M. Ou-Yang and Y. T. Chen, “A gray level weighting method to reduce optical aberration effect in holographic data storage system,” IEEE Trans. Magn. 47, 546–550 (2011).
[CrossRef]

Chou, W. C.

Coufal, H.

Curtis, K.

Grygier, R. K.

Gurkan, K.

Heanue, J. F.

Hesselink, L.

Hoffnagle, J. A.

Horimai, H.

H. Horimai and X. D. Tan, “Holographic information storage system: Today and future,” IEEE Trans. Magn. 43, 943–947 (2007).
[CrossRef]

Hoskins, A.

Jefferson, C. M.

Kwan, D.

Lee, J.

D. Park and J. Lee, “Holographic data storage channel model with intensity factor,” IEEE Trans. Magn. 45, 2268–2271 (2009).
[CrossRef]

McDonald, M.

Neifeld, M. A.

Nordin, G. P.

Okas, R.

Orlov, S. S.

Ou-Yang, M.

M. Ou-Yang and Y. T. Chen, “A gray level weighting method to reduce optical aberration effect in holographic data storage system,” IEEE Trans. Magn. 47, 546–550 (2011).
[CrossRef]

Park, D.

D. Park and J. Lee, “Holographic data storage channel model with intensity factor,” IEEE Trans. Magn. 45, 2268–2271 (2009).
[CrossRef]

Phillips, W.

Sheikh, H. R.

Z. Wang, A. C. Bovik, H. R. Sheikh, and E. P. Simoncelli, “Image quality assessment: from error visibility to structural similarity,” IEEE Trans. Image Process. 13, 600–612 (2004).
[CrossRef]

Simoncelli, E. P.

Z. Wang, A. C. Bovik, H. R. Sheikh, and E. P. Simoncelli, “Image quality assessment: from error visibility to structural similarity,” IEEE Trans. Image Process. 13, 600–612 (2004).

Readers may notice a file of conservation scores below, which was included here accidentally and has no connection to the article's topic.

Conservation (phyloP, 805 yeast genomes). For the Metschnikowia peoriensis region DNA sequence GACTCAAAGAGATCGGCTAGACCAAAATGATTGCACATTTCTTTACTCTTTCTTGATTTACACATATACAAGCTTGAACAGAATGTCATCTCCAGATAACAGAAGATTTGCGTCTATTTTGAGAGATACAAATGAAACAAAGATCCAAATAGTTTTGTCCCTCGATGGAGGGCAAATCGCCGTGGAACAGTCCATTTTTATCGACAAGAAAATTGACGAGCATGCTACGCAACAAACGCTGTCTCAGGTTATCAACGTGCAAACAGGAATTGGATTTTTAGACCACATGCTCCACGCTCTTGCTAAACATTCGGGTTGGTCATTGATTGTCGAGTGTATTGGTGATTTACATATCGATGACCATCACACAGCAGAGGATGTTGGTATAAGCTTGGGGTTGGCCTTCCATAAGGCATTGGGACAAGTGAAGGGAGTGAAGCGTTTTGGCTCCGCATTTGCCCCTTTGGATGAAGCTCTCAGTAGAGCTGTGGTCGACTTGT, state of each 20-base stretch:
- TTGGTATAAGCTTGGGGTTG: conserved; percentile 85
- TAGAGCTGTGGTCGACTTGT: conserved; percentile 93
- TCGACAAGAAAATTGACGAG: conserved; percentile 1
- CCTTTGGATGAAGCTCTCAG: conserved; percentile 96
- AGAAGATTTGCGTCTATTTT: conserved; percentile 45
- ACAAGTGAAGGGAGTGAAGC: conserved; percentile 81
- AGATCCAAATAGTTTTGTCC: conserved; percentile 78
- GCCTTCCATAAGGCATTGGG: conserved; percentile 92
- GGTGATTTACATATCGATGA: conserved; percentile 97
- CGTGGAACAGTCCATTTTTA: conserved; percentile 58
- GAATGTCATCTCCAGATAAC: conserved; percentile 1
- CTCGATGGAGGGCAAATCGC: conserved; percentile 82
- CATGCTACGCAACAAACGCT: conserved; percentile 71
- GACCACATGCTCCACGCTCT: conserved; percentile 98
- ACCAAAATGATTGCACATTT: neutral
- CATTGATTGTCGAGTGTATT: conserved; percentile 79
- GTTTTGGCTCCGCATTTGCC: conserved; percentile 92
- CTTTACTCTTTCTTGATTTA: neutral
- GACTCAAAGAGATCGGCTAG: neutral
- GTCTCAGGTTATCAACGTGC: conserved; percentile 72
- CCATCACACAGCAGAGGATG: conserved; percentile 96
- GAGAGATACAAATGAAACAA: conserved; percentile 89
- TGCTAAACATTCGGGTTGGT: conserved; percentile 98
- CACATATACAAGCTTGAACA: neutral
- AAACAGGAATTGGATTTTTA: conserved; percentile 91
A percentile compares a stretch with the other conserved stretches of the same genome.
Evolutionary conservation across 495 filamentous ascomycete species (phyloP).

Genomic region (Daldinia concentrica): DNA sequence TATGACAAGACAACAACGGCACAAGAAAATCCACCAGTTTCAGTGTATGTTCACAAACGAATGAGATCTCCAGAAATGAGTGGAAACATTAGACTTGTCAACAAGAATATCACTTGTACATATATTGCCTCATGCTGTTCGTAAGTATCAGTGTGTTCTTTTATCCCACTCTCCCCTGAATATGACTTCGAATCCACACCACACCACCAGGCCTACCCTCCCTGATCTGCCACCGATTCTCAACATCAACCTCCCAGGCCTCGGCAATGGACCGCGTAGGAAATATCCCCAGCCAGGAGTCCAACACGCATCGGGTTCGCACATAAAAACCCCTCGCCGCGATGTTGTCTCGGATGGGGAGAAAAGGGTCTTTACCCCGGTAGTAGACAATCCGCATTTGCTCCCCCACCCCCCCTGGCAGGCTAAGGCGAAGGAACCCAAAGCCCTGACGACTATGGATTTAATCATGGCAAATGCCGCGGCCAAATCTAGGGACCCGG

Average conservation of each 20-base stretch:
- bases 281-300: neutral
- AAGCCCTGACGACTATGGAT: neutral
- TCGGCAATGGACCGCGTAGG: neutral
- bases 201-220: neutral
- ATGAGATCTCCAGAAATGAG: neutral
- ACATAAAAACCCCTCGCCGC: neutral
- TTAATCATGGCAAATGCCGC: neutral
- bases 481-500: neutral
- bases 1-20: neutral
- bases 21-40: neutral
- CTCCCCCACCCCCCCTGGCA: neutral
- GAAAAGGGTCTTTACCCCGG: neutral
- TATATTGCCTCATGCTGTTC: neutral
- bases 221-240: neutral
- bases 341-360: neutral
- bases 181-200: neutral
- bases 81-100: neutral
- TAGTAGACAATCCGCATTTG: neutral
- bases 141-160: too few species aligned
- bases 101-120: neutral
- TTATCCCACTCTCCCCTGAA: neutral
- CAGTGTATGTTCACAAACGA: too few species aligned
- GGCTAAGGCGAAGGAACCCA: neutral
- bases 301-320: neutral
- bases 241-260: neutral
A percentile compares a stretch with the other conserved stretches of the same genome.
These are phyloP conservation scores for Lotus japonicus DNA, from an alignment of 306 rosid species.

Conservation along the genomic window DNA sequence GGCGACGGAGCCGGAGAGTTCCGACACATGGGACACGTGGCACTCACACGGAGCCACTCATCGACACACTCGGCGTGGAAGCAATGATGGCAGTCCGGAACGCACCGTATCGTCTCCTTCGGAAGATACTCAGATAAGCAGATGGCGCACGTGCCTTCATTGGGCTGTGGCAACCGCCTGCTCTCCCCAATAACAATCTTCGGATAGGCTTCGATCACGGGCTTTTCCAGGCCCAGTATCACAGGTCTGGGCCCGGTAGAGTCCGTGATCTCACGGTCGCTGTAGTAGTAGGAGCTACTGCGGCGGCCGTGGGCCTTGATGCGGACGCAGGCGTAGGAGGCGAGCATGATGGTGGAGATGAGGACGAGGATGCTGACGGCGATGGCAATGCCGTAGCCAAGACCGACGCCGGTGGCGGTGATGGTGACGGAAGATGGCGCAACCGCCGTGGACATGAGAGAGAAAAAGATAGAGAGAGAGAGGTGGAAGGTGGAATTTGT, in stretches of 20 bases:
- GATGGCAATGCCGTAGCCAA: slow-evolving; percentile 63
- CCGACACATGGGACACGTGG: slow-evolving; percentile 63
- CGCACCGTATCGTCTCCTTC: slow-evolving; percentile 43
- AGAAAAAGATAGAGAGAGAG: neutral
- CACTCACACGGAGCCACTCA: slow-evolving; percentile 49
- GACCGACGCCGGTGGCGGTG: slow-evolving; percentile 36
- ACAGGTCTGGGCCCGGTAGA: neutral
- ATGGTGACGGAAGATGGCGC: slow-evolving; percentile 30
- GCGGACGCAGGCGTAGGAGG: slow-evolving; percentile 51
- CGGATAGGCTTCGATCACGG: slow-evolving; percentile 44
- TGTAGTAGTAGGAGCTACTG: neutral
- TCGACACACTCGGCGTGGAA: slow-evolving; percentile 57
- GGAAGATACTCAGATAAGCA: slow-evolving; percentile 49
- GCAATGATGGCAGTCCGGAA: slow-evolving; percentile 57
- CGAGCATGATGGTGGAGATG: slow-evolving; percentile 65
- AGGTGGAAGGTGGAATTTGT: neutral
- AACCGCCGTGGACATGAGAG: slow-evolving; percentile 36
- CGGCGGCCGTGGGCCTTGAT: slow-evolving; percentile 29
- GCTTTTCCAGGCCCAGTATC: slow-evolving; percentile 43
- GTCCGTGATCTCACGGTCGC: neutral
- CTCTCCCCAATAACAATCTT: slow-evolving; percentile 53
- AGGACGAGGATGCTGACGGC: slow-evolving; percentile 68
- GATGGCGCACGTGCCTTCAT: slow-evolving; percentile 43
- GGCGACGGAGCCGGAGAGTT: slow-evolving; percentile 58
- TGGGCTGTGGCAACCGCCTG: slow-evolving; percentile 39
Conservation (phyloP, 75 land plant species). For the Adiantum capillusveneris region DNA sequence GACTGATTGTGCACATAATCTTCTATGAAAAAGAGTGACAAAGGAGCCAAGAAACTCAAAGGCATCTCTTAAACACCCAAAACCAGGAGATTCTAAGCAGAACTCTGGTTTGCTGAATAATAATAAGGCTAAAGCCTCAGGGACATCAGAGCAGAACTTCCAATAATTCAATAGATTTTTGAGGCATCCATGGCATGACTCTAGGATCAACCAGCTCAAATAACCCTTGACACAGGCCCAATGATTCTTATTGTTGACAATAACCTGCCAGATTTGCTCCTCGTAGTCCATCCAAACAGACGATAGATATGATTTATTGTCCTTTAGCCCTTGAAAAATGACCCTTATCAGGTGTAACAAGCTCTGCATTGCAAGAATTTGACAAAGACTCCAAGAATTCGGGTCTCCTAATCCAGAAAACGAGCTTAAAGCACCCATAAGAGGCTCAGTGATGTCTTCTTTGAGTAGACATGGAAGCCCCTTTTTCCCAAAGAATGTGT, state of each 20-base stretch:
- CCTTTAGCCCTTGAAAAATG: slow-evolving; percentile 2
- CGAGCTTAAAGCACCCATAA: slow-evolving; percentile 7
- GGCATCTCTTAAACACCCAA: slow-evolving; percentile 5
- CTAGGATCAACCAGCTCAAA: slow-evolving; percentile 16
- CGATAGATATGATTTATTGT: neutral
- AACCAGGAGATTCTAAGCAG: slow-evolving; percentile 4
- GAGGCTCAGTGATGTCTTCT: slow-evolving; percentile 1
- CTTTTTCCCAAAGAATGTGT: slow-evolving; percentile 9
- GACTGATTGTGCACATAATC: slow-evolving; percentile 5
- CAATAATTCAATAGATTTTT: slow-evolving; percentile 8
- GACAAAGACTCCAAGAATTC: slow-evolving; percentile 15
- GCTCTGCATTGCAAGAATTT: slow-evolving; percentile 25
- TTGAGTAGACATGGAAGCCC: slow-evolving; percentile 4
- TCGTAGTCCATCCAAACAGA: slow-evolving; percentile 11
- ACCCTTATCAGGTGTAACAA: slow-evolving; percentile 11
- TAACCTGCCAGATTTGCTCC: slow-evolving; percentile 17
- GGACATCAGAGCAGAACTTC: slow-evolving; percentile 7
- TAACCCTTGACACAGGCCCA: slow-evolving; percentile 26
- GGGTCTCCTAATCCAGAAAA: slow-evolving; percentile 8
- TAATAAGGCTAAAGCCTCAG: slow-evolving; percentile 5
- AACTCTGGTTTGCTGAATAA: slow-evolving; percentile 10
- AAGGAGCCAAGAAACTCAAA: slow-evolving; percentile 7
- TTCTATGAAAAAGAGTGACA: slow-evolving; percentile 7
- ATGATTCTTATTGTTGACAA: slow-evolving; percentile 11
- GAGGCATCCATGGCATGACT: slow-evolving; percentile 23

[CrossRef]

Snyder, R.

Sundaram, P.

Takashima, Y.

Tan, X. D.

H. Horimai and X. D. Tan, “Holographic information storage system: Today and future,” IEEE Trans. Magn. 43, 943–947 (2007).
[CrossRef]

Wang, Z.

Z. Wang and A. C. Bovik, “Mean squared error: love it or leave it? A new look at signal fidelity measures,” IEEE Signal Process. Mag. 26, 98–117 (2009).
[CrossRef]

Z. Wang, A. C. Bovik, H. R. Sheikh, and E. P. Simoncelli, “Image quality assessment: from error visibility to structural similarity,” IEEE Trans. Image Process. 13, 600–612 (2004).
[CrossRef]

Weiss, T.

Appl. Opt. (7)

IEEE Signal Process. Mag. (1)

Z. Wang and A. C. Bovik, “Mean squared error: love it or leave it? A new look at signal fidelity measures,” IEEE Signal Process. Mag. 26, 98–117 (2009).
[CrossRef]

IEEE Trans. Image Process. (1)

Z. Wang, A. C. Bovik, H. R. Sheikh, and E. P. Simoncelli, “Image quality assessment: from error visibility to structural similarity,” IEEE Trans. Image Process. 13, 600–612 (2004).
[CrossRef]

IEEE Trans. Magn. (3)

M. Ou-Yang and Y. T. Chen, “A gray level weighting method to reduce optical aberration effect in holographic data storage system,” IEEE Trans. Magn. 47, 546–550 (2011).
[CrossRef]

D. Park and J. Lee, “Holographic data storage channel model with intensity factor,” IEEE Trans. Magn. 45, 2268–2271 (2009).